With less than a month before pitchers and catchers report, we’re checking in on how each team has fared in conducting its offseason business while acknowledging that there’s still time for its prognosis to change. Teams will be presented in reverse order of finish from 2012, and I’ll revisit and adjust their grades to account for late-winter deals as spring training begins.
2012 Results: 79-83, 4th place in NL Central (Hot Stove Preview)
Key departures: C Rod Barajas, RHP Kevin Correia, RHP Joel Hanrahan, 2B Brock Holt, RHP Evan Meek, UT Yamaico Navarro, RHP Chad Qualls, RHP Chris Resop, LHP Hisanori Takahashi
Key arrivals: IF Ivan De Jesus Jr., RHP Jeanmar Gomez, LHP Francisco Liriano, C Russell Martin, RHP Vin Mazzaro, RHP Mark Melancon, LHP Andy Oliver, 1B/OF Jerry Sands
The Pirates wound up with their 20th consecutive sub-.500 record, but they did give winning — and even contending — a try in 2012. They went 49-32 from May through July, elbowing their way into the division and wild-card races before a 20-39 finish consigned them to another losing season. General manager Neal Huntington has been fairly active this winter in attempting to upgrade their roster via mid-market free agents and trades, but while they've got several parts in place to make another bid for respectability — most notably MVP-caliber centerfielder Andrew McCutchen — some weaknesses still glare, making contention for a playoff spot a longer shot.
By far Pittsburgh's biggest move this offseason has been the surprise acquisition of Martin, whom they signed to a two-year, $17 million deal while Yankees general manager Brian Cashman fiddled. The 29-year-old backstop hit just .211/.311/403 with New York in 2012, but his walk rate and power offset his low batting average, and his real value is in his pitch-framing ability, which was 19 runs above average last year, worth nearly two additional wins beyond what's included in the traditional value metrics. When one considers how bad Barajas was at the plate (.206/.283/.343) and behind it (throwing out six percent of would-be base thieves and well below average in pitch framing), the switch to Martin may easily represent a four-win improvement even assuming backup Mike McKenry (.233/.320/.442 with 12 homers in 2012) sees significant playing time as well.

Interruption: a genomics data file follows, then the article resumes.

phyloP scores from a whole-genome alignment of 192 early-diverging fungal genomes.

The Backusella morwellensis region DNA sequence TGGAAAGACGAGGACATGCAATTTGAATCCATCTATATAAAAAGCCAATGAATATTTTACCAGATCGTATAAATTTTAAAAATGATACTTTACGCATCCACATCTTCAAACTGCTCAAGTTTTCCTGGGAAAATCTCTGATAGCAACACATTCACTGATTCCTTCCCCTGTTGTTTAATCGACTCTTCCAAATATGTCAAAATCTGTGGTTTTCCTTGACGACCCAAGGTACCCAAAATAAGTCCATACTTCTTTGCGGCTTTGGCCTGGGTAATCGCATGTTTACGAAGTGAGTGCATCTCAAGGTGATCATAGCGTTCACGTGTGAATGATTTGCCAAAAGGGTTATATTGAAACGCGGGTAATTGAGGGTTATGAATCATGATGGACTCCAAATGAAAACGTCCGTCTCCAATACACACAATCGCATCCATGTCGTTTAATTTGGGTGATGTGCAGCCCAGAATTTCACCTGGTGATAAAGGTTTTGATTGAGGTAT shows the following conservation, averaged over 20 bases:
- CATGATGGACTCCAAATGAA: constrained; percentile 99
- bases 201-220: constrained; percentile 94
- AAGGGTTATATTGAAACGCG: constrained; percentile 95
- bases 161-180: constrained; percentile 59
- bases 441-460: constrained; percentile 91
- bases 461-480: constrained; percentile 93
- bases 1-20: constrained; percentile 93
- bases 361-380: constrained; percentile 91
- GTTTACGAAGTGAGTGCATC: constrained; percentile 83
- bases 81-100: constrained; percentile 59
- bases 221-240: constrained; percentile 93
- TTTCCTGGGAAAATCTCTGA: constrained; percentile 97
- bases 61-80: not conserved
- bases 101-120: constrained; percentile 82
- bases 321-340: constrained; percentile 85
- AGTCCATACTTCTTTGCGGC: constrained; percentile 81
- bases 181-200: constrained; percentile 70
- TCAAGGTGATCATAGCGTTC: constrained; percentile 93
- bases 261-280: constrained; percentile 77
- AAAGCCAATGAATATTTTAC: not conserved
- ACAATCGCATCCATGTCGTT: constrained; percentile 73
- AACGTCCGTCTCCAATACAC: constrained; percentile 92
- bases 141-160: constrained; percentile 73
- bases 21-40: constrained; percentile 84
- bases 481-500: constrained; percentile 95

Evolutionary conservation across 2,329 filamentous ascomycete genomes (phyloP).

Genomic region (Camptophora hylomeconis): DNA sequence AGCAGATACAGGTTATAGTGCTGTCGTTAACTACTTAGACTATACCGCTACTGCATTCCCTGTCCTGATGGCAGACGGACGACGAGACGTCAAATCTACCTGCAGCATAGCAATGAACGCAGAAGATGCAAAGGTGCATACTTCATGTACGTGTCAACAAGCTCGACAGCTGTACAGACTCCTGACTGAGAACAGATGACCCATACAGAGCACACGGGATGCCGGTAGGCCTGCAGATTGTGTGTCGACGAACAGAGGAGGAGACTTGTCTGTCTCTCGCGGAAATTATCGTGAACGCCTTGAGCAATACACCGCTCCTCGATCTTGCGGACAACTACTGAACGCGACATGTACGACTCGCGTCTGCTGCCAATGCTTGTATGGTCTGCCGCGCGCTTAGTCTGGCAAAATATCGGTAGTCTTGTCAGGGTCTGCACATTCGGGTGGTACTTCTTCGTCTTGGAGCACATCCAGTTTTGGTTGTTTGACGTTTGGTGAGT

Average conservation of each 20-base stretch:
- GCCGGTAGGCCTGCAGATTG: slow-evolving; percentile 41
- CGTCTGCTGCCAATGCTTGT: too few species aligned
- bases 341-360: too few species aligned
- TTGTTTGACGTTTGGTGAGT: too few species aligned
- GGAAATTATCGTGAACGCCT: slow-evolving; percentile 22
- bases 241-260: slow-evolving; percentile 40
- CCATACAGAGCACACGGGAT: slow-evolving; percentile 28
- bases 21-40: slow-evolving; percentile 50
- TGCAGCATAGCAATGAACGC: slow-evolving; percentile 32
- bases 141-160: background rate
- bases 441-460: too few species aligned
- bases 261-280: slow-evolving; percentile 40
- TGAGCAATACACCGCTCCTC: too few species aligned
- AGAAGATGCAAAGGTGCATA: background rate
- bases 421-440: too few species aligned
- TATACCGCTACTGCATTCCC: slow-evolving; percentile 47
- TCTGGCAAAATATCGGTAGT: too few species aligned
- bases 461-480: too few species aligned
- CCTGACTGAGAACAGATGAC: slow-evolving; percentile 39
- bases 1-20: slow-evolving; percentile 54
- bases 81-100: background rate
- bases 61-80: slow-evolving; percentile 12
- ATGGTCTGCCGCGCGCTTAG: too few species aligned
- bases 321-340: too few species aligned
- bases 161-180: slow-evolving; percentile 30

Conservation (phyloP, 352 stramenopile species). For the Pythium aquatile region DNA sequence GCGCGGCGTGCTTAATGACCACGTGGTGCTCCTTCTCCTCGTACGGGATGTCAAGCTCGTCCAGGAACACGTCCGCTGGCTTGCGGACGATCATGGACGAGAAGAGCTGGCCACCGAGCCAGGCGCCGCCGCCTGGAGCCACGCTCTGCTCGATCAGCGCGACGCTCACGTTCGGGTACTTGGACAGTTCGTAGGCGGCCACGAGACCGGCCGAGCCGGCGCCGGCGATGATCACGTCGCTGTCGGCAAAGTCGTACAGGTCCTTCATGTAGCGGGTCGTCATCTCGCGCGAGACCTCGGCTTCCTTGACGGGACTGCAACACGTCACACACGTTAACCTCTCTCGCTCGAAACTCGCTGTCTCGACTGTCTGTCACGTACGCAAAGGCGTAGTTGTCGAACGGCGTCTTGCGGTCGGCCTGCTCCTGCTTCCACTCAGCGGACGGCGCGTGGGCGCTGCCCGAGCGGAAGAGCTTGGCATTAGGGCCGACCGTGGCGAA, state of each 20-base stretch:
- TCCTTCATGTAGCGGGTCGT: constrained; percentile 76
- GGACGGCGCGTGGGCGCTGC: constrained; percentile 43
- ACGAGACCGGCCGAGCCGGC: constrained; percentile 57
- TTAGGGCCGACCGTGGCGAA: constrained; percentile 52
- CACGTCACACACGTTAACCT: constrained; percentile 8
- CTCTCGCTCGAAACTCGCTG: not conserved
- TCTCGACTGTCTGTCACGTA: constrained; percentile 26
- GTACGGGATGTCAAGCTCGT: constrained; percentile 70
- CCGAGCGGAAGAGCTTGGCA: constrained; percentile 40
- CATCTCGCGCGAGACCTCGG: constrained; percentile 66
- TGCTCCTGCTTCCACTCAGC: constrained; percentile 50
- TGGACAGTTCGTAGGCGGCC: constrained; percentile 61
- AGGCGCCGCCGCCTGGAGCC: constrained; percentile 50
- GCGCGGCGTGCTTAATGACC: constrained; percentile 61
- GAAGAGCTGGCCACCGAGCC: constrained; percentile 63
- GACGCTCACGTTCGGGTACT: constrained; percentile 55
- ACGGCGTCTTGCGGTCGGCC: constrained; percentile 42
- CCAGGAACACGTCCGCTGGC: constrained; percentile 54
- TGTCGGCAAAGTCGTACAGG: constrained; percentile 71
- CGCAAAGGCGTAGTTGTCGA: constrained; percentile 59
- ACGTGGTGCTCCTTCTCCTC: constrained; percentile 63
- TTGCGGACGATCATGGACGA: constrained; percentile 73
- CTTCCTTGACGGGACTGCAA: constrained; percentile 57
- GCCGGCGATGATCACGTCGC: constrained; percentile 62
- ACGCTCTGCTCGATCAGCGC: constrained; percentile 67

The rest of the Pirates' additions won't have nearly that kind of impact. Liriano, who agreed a two-year, $12.75 million deal, reached the 150 inning plateau for just the second time in his career last year, but posted an ERA above 5.00 (5.34 in 156 2/3 innings split between the Twins and White Sox) for the third year out of four. While his 9.6 strikeouts per nine marked his highest rate since his stellar 2006 rookie season, his 5.0 walks per nine blunted his success at missing bats. Furthermore, the mercurial 29-year-old apparently broke the humerus of his right (non-pitching) arm in a bathroom fall, necessitated a revision of his contract, and at this writing he still needs to pass a physical for the deal to be finalized.
Assuming that all goes well, Liriano will replace the departed Correia, slotting into the rotation behind A.J. Burnett, Wandy Rodriguez and James McDonald, leaving the fifth spot in play between Jeff Karstens, Jeff Locke, Kyle McPherson and Oliver, a 25-year-old lefty who spent most of the past two seasons in Triple-A, where he has posted counterproductively high strikeout and walk rates (8.5 per nine and 6.7 per nine, respectively). Gomez, who turns 25 on Feb. 10, is a lesser back-rotation option who has compiled a 5.18 ERA while striking out just 4.9 per nine in 206 2/3 innings with the Indians over the past three years. Later in the year, blue-chip prospects Gerrit Cole and Jameson Taillon might make their debuts, but one suspects both will be on short leashes due to age-related workload concerns.